Keep your fridge closed

If you keep opening and closing your fridge and freezer during a power outage, your food will get warm faster. Unless you really need to open the refrigerator, keep it closed. Refrigerators are equipped with an insulator to keep the cold in and the warmth out, so keep use of it. Temporarily, your fridge will serve as a cooler while the power is out. The ice bags you prepared beforehand will help keep your perishables fresh and safe.

Light up your workspace

Preparing and cooking food in the dark is dangerous. You may cut yourself when you’re chopping, and you might get burned if you accidentally touched a hot object. When preparing dinner during a power outage, keep a flashlight, a candle or a lantern on to illuminate your workspace. Better yet, cook earlier while there is still daylight, so you don’t have to cook in the dark anymore. 

Keep a lighter or match at hand

As mentioned earlier, a camping stove that uses propane is an excellent alternative to your electric stove during a power outage. But with this, you need to gather matches or lighters to operate the stove. A gas stove can still work if there’s not electricity – you just need to create the spark inside your home. You can use the stove to heat meals and boil water. 

Keep it fun

Power outages are usually caused by storms and other natural disasters. While you and your children are safe at home (and because schools are closed), you can gather around and designate roles for the kitchen. Send your kids on a treasure hunt through flipping through the pages of the cookbook. Let them cook what they want and guide them on how to do it right. This might be one of the most memorable brownout moments with Mon and dad for them.

Be creative

When there’s no power, the meal that’s easiest to make is PB &J. You may love it, but it really gets old after a while. Here are a few ideas you can create with no cooking involved:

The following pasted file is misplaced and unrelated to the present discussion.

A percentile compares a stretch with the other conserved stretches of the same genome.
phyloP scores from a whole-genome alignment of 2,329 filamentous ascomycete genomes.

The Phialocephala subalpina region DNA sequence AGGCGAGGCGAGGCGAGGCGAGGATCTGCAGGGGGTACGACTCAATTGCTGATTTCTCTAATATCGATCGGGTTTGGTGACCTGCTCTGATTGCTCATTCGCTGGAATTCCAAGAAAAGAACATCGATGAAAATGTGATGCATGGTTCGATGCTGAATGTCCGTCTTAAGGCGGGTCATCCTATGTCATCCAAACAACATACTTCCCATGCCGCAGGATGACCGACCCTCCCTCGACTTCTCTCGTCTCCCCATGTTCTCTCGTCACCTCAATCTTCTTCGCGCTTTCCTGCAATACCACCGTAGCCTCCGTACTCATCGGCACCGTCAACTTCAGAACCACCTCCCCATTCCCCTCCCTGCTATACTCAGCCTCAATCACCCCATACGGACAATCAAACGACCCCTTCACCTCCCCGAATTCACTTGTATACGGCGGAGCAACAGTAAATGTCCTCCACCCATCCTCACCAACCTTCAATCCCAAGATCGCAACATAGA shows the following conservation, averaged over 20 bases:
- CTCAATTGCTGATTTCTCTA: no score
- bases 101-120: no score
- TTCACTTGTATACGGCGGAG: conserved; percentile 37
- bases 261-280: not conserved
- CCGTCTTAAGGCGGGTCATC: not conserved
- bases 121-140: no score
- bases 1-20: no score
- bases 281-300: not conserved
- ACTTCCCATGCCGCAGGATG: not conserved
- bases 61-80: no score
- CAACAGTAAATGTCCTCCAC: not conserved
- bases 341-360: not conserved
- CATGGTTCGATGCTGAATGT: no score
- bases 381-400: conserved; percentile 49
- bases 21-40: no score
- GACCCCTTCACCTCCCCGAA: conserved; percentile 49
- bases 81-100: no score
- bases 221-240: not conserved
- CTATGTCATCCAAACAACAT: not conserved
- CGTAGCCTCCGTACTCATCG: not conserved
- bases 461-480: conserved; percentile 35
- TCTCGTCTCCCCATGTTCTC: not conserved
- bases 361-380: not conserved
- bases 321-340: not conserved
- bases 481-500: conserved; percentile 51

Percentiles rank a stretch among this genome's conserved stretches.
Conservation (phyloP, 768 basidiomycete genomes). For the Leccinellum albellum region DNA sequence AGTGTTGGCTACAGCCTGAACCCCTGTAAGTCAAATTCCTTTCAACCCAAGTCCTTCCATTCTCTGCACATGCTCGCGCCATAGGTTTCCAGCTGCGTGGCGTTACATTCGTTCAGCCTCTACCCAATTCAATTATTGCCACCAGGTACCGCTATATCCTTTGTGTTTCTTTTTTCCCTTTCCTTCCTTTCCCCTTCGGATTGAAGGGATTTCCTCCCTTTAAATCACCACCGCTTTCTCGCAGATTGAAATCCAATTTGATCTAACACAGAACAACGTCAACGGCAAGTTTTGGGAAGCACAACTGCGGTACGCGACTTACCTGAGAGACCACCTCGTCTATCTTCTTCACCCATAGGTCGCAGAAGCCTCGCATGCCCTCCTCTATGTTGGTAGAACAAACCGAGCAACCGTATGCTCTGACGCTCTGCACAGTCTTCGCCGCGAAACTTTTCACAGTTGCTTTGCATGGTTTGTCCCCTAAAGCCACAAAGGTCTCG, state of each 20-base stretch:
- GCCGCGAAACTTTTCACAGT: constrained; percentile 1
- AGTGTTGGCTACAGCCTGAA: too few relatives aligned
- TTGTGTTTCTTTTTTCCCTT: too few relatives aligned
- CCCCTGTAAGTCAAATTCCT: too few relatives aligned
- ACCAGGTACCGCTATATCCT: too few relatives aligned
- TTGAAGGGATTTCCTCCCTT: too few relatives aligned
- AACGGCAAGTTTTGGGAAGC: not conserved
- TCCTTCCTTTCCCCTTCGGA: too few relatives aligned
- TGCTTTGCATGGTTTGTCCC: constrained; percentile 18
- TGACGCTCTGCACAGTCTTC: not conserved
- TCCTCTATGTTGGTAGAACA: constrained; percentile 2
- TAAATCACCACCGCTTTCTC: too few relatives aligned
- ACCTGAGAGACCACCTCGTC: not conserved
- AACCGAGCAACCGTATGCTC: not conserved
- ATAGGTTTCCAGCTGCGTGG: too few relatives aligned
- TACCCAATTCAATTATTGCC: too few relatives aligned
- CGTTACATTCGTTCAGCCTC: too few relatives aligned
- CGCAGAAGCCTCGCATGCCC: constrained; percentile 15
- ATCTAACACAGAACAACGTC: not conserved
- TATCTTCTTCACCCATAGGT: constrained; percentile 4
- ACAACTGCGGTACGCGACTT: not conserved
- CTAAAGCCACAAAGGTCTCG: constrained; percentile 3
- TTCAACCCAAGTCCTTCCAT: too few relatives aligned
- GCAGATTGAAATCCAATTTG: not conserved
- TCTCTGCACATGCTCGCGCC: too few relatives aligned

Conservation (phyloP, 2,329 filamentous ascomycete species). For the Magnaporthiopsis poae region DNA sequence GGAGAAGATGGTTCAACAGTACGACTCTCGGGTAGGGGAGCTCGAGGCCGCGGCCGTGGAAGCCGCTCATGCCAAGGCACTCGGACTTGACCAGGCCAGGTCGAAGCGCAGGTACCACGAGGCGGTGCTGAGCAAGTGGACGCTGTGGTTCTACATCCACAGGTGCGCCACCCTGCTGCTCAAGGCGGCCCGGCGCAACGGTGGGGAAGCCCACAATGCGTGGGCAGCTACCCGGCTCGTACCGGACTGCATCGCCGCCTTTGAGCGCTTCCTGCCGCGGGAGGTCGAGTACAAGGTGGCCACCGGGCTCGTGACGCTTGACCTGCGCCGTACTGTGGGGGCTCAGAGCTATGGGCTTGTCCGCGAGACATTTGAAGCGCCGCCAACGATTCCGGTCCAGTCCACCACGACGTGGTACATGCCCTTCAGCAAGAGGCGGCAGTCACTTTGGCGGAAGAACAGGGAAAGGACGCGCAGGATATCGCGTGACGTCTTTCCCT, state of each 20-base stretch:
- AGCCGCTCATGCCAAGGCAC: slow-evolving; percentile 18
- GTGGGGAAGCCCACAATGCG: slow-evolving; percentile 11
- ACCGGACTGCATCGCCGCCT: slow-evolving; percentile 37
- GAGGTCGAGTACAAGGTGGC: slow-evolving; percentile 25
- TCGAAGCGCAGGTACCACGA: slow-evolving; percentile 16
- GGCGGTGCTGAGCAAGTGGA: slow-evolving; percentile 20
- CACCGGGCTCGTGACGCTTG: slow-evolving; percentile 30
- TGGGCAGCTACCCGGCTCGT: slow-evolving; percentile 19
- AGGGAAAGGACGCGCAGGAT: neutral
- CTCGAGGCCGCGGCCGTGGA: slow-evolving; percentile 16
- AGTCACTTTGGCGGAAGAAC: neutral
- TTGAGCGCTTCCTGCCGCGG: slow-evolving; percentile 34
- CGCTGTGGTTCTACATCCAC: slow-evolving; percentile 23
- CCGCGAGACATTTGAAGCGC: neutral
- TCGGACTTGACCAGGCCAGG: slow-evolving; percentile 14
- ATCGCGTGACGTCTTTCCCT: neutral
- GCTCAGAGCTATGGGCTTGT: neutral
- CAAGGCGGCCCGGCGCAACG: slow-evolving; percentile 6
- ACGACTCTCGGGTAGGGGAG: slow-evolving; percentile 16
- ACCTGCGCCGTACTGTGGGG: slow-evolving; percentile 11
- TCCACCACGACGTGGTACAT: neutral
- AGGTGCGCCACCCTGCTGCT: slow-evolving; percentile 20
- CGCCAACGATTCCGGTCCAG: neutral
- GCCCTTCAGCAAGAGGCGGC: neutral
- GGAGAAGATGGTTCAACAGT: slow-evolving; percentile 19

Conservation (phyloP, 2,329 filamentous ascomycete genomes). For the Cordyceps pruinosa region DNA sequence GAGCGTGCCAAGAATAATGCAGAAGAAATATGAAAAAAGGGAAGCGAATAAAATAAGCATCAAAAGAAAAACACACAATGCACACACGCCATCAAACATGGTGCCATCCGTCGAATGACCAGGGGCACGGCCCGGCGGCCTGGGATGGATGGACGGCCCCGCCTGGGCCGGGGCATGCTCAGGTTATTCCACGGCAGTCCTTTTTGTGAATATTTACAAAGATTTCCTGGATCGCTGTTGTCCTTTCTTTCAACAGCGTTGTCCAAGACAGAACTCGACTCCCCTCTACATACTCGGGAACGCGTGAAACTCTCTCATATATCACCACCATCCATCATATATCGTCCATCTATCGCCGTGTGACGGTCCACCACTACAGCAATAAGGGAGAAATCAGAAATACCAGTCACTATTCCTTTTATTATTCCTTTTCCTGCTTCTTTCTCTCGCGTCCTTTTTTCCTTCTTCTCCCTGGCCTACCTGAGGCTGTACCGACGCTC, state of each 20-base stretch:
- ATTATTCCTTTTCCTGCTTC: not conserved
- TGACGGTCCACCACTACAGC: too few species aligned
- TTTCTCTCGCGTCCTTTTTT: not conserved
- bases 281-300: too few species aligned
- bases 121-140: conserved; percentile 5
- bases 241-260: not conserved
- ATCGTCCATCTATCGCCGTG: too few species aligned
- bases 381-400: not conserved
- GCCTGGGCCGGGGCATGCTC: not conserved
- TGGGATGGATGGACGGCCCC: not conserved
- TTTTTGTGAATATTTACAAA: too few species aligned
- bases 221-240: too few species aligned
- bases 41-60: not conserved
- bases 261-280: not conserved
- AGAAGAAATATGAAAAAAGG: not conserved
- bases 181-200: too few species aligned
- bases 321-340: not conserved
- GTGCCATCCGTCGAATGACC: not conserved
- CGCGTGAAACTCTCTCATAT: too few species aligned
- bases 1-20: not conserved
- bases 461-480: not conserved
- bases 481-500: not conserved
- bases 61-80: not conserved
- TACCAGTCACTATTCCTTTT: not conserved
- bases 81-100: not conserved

Overnight oats: Mix rolled oats with water and let it sit overnight at the counter. In the morning, you can eat it as breakfast – just add banana, raisins, or other dried fruit, and add a little cinnamon for flavor.

Salad: Whatever kind of vegetable salad you may want to make, it can be prepared easily and right away. Just make sure that you also consume them right away.

Tuna or salmon tacos: Combine chunks of canned tuna or salmon with chopped tomatoes, cucumber, and cubed avocado. In a bowl, toss them with white vinegar or dressing of lemon juice, then add a bit of olive oil, salt, and pepper. Then stuff them in tortillas or taco shells.

Gazpacho: Mix up diced tomatoes from a can with its juice, chopped onions, chopped cucumber, salt and pepper, and a bit of Tabasco sauce or cayenne pepper. You can also add green or red peppers if you want. Drizzle it with olive oil and top with fresh parsley. Add a can of drained chickpeas to make it a heartier dish.

Beans and grains: Mix drained canned beans with a pouch of pre-cooked grains. Add olive oil and any herbs and spices that you prefer. You can also add nuts or chopped veggies to make this dish tastier.

Carrots and chickpeas: Combine drained canned chickpeas with grated carrots, nuts, raisins, and a little cinnamon. Toss it with vinegar and olive oil.